Journal archives for February 2020

February 14, 2020

Wolf Tracks

Wolves spend 8 -10 hours/day on the move and can travel great distances.

Wolf tracks, like those of all canids, show four toes on each foot with claw marks present. The tracks of a wolf and large a dog are indistinguishable, even to a trained wolf biologist.
The secret to telling the two apart is not in looking at the tracks, but in examining the behaviour of the animal that made them. A dog will move in a wandering crisscrossing path, stopping often to play, sniff, and dig. A wolf, on the other hand, moves more in a direct line. They march most often in single file and only stray from their course to investigate danger or potential food.

The wolf's front legs are close together but their knees turn in and their paws turn outward allowing their front feet to set a path which their hind feet follow precisely. When trotting, wolves leave a neat single line of track, an advantage when moving through deep snow.

Wolf tracks will wander more when snow is not too deep, creating a pattern of braided footprints and making it easier for observers to number individuals traveling in the pack. There were 5 in this pack.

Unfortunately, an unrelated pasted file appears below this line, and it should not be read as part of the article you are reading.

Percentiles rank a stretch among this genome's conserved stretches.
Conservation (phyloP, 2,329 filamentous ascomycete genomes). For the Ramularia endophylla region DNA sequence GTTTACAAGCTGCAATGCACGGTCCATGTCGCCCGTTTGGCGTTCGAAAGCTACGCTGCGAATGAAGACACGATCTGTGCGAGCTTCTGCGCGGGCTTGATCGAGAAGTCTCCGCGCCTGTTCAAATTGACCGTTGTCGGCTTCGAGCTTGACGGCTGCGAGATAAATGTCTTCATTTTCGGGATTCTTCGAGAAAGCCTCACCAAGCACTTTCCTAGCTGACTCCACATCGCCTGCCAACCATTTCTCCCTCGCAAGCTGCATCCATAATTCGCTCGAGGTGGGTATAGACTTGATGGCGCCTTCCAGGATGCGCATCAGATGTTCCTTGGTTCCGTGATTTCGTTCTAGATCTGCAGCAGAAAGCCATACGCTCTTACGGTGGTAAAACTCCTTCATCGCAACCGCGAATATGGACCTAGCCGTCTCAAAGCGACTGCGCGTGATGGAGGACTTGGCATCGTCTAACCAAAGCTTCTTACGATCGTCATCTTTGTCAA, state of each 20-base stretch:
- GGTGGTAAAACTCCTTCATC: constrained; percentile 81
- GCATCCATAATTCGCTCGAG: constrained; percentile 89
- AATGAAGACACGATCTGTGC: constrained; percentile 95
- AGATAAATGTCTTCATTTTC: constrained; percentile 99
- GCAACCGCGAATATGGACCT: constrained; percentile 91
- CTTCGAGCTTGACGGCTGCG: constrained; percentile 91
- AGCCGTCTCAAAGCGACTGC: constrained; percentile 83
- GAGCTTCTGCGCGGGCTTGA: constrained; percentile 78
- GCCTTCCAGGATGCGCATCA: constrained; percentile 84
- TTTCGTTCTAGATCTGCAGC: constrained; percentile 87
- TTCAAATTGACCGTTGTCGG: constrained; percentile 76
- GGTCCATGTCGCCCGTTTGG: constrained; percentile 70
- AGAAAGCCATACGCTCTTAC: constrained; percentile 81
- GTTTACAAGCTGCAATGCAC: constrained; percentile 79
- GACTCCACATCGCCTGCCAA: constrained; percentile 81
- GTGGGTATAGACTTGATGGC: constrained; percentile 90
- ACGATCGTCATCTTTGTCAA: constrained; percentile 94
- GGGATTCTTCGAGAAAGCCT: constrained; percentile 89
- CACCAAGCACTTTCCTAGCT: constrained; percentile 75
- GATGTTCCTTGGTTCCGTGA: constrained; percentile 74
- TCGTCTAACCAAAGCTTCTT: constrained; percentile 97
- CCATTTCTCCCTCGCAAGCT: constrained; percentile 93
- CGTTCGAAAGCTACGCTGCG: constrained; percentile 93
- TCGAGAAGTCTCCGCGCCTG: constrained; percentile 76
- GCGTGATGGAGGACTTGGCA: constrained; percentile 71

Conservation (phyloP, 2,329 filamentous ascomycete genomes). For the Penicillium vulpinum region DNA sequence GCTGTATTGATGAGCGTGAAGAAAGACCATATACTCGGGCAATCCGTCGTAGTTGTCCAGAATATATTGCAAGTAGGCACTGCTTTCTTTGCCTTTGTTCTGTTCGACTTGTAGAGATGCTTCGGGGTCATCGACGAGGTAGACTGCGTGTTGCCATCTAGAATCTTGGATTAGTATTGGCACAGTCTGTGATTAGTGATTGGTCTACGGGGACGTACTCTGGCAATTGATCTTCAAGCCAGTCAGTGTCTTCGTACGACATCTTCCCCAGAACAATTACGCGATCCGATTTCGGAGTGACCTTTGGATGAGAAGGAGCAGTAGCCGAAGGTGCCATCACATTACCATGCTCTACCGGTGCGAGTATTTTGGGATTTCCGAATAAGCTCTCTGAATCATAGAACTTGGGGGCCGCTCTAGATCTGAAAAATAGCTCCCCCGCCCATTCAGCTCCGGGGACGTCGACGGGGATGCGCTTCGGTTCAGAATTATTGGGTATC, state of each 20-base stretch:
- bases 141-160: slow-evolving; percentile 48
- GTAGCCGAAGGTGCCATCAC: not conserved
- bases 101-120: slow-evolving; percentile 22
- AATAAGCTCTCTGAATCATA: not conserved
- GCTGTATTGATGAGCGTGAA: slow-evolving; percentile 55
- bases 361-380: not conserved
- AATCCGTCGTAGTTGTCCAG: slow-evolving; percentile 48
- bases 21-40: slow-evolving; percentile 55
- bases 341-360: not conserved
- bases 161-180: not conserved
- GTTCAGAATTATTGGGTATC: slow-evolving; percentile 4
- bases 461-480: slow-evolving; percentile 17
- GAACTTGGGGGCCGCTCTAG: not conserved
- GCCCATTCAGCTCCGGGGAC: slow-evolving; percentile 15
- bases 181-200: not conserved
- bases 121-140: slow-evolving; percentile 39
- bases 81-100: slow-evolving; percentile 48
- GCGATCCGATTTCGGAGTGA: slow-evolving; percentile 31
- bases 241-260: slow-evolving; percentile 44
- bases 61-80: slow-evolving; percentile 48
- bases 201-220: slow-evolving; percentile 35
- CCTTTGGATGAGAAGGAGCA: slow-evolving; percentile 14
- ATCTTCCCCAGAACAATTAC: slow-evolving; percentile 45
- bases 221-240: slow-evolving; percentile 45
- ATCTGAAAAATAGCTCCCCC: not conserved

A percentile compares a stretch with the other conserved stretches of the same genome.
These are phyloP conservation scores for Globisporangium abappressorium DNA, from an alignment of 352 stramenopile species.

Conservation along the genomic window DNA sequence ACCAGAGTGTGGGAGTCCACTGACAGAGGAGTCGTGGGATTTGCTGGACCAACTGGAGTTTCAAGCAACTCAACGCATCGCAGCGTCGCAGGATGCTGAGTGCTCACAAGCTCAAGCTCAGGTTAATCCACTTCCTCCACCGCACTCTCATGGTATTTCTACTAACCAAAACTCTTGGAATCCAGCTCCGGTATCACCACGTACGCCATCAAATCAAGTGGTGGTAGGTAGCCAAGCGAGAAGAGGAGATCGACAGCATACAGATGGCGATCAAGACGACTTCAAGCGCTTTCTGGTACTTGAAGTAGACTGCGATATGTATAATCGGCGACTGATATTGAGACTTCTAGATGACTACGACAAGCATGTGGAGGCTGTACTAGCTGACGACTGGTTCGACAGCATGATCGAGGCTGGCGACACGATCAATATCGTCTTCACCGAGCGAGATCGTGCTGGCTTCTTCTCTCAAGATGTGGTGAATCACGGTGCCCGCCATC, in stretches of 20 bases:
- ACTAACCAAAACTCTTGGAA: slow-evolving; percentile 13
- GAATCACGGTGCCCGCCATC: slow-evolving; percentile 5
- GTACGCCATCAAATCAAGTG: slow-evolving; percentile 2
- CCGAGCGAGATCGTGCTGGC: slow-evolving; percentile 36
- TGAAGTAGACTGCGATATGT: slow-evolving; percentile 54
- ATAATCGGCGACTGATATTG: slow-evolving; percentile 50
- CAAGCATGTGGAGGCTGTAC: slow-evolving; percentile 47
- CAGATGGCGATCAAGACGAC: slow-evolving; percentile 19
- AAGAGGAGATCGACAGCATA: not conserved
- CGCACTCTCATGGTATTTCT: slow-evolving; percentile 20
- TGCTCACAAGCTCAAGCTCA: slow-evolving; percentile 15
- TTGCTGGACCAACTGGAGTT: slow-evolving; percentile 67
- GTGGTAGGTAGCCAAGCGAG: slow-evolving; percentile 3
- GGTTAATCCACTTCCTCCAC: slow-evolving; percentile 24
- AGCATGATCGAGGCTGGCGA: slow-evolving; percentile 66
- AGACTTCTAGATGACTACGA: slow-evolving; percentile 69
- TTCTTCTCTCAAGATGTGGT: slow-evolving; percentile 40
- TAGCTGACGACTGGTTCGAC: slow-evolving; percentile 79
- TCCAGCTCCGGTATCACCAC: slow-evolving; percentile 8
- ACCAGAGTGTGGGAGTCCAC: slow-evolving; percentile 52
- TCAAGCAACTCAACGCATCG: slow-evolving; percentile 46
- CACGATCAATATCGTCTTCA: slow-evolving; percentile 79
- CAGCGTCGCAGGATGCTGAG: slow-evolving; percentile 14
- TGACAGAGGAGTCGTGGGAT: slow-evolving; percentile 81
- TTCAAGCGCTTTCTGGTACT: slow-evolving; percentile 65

So next time you are out in the snow - check for tracks.

Posted on February 14, 2020 00:53 by larryhalverson larryhalverson | 1 observations | 0 comments | Leave a comment

Columbia Spotted Frog Tadpole

For the last couple of weeks Columbia Spotted Frog tadpoles are changing (metamorphosis) into frogs. You can see the fully developed hind legs in this photo. The front legs develop inside the tadpole’s body and do not become visible until they pop out fully formed. This tadpole had also lost it’s gills and was seen swimming to the surface to suck in air. The tail is the last to disappear as it is reabsorbed into the body.

Metamorphosis is a particularly hazardous time for amphibians as they do function well in either water or on land. At this stage they are less efficient at avoiding predation than either tadpoles or frogs.

Posted on February 14, 2020 05:09 by larryhalverson larryhalverson | 1 observations | 0 comments | Leave a comment

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